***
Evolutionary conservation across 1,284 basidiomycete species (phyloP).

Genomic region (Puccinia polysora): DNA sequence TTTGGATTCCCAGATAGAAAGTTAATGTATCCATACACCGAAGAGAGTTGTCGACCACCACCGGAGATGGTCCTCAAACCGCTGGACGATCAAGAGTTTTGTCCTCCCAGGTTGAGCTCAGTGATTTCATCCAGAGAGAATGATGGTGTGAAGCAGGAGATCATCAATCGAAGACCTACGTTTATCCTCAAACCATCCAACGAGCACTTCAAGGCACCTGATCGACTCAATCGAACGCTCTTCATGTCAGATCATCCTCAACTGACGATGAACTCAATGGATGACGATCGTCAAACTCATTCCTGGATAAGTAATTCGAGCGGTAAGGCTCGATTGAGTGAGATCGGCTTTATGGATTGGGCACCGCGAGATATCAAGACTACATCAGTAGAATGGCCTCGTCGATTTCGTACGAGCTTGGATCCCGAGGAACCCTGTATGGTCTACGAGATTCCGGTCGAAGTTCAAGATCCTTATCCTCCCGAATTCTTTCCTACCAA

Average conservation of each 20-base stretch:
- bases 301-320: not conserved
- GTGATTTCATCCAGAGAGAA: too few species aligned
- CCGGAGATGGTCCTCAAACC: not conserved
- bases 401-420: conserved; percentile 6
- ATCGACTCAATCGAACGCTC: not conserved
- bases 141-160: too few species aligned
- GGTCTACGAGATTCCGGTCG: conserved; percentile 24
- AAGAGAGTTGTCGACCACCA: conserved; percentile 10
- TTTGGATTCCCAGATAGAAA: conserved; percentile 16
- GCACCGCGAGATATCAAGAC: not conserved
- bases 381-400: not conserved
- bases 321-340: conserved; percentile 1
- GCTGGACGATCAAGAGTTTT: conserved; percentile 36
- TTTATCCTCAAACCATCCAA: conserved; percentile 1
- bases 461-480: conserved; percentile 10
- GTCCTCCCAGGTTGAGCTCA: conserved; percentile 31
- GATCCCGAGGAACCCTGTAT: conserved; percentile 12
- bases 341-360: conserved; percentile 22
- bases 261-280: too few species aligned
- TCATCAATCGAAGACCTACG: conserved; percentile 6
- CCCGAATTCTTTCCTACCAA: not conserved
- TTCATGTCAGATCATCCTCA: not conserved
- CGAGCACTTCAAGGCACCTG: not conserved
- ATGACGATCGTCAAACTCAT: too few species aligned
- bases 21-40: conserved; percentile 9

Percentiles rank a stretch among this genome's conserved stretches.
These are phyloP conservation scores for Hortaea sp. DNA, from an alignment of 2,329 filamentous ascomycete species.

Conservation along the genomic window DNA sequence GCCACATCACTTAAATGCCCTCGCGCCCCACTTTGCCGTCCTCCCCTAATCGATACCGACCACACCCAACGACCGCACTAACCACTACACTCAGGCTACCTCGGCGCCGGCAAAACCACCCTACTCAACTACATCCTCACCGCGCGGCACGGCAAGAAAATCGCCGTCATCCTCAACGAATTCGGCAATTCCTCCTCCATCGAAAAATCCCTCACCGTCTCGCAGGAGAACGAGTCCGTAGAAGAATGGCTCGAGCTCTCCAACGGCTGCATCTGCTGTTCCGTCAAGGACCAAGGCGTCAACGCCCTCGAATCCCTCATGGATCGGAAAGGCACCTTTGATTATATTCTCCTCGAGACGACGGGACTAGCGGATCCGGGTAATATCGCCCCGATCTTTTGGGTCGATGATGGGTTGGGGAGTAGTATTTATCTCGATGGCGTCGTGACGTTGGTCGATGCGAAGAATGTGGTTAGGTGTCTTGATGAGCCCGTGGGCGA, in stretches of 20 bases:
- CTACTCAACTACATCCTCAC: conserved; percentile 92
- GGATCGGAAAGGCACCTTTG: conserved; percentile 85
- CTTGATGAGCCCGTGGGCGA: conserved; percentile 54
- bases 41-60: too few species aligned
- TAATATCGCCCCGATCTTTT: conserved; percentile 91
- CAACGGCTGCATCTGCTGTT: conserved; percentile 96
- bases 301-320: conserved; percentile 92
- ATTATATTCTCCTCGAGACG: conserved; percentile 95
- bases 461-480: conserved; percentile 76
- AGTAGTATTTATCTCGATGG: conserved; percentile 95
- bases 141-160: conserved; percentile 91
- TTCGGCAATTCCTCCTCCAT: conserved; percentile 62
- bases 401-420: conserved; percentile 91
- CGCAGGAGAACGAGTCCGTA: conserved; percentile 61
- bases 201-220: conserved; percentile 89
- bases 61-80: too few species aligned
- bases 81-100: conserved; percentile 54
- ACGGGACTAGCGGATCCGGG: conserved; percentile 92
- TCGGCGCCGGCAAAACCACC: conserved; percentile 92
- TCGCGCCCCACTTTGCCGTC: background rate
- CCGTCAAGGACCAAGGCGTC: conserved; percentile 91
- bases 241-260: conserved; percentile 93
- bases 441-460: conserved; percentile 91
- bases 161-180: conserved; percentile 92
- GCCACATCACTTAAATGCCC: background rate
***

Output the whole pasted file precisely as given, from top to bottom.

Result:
Evolutionary conservation across 1,284 basidiomycete species (phyloP).

Genomic region (Puccinia polysora): DNA sequence TTTGGATTCCCAGATAGAAAGTTAATGTATCCATACACCGAAGAGAGTTGTCGACCACCACCGGAGATGGTCCTCAAACCGCTGGACGATCAAGAGTTTTGTCCTCCCAGGTTGAGCTCAGTGATTTCATCCAGAGAGAATGATGGTGTGAAGCAGGAGATCATCAATCGAAGACCTACGTTTATCCTCAAACCATCCAACGAGCACTTCAAGGCACCTGATCGACTCAATCGAACGCTCTTCATGTCAGATCATCCTCAACTGACGATGAACTCAATGGATGACGATCGTCAAACTCATTCCTGGATAAGTAATTCGAGCGGTAAGGCTCGATTGAGTGAGATCGGCTTTATGGATTGGGCACCGCGAGATATCAAGACTACATCAGTAGAATGGCCTCGTCGATTTCGTACGAGCTTGGATCCCGAGGAACCCTGTATGGTCTACGAGATTCCGGTCGAAGTTCAAGATCCTTATCCTCCCGAATTCTTTCCTACCAA

Average conservation of each 20-base stretch:
- bases 301-320: not conserved
- GTGATTTCATCCAGAGAGAA: too few species aligned
- CCGGAGATGGTCCTCAAACC: not conserved
- bases 401-420: conserved; percentile 6
- ATCGACTCAATCGAACGCTC: not conserved
- bases 141-160: too few species aligned
- GGTCTACGAGATTCCGGTCG: conserved; percentile 24
- AAGAGAGTTGTCGACCACCA: conserved; percentile 10
- TTTGGATTCCCAGATAGAAA: conserved; percentile 16
- GCACCGCGAGATATCAAGAC: not conserved
- bases 381-400: not conserved
- bases 321-340: conserved; percentile 1
- GCTGGACGATCAAGAGTTTT: conserved; percentile 36
- TTTATCCTCAAACCATCCAA: conserved; percentile 1
- bases 461-480: conserved; percentile 10
- GTCCTCCCAGGTTGAGCTCA: conserved; percentile 31
- GATCCCGAGGAACCCTGTAT: conserved; percentile 12
- bases 341-360: conserved; percentile 22
- bases 261-280: too few species aligned
- TCATCAATCGAAGACCTACG: conserved; percentile 6
- CCCGAATTCTTTCCTACCAA: not conserved
- TTCATGTCAGATCATCCTCA: not conserved
- CGAGCACTTCAAGGCACCTG: not conserved
- ATGACGATCGTCAAACTCAT: too few species aligned
- bases 21-40: conserved; percentile 9

Percentiles rank a stretch among this genome's conserved stretches.
These are phyloP conservation scores for Hortaea sp. DNA, from an alignment of 2,329 filamentous ascomycete species.

Conservation along the genomic window DNA sequence GCCACATCACTTAAATGCCCTCGCGCCCCACTTTGCCGTCCTCCCCTAATCGATACCGACCACACCCAACGACCGCACTAACCACTACACTCAGGCTACCTCGGCGCCGGCAAAACCACCCTACTCAACTACATCCTCACCGCGCGGCACGGCAAGAAAATCGCCGTCATCCTCAACGAATTCGGCAATTCCTCCTCCATCGAAAAATCCCTCACCGTCTCGCAGGAGAACGAGTCCGTAGAAGAATGGCTCGAGCTCTCCAACGGCTGCATCTGCTGTTCCGTCAAGGACCAAGGCGTCAACGCCCTCGAATCCCTCATGGATCGGAAAGGCACCTTTGATTATATTCTCCTCGAGACGACGGGACTAGCGGATCCGGGTAATATCGCCCCGATCTTTTGGGTCGATGATGGGTTGGGGAGTAGTATTTATCTCGATGGCGTCGTGACGTTGGTCGATGCGAAGAATGTGGTTAGGTGTCTTGATGAGCCCGTGGGCGA, in stretches of 20 bases:
- CTACTCAACTACATCCTCAC: conserved; percentile 92
- GGATCGGAAAGGCACCTTTG: conserved; percentile 85
- CTTGATGAGCCCGTGGGCGA: conserved; percentile 54
- bases 41-60: too few species aligned
- TAATATCGCCCCGATCTTTT: conserved; percentile 91
- CAACGGCTGCATCTGCTGTT: conserved; percentile 96
- bases 301-320: conserved; percentile 92
- ATTATATTCTCCTCGAGACG: conserved; percentile 95
- bases 461-480: conserved; percentile 76
- AGTAGTATTTATCTCGATGG: conserved; percentile 95
- bases 141-160: conserved; percentile 91
- TTCGGCAATTCCTCCTCCAT: conserved; percentile 62
- bases 401-420: conserved; percentile 91
- CGCAGGAGAACGAGTCCGTA: conserved; percentile 61
- bases 201-220: conserved; percentile 89
- bases 61-80: too few species aligned
- bases 81-100: conserved; percentile 54
- ACGGGACTAGCGGATCCGGG: conserved; percentile 92
- TCGGCGCCGGCAAAACCACC: conserved; percentile 92
- TCGCGCCCCACTTTGCCGTC: background rate
- CCGTCAAGGACCAAGGCGTC: conserved; percentile 91
- bases 241-260: conserved; percentile 93
- bases 441-460: conserved; percentile 91
- bases 161-180: conserved; percentile 92
- GCCACATCACTTAAATGCCC: background rate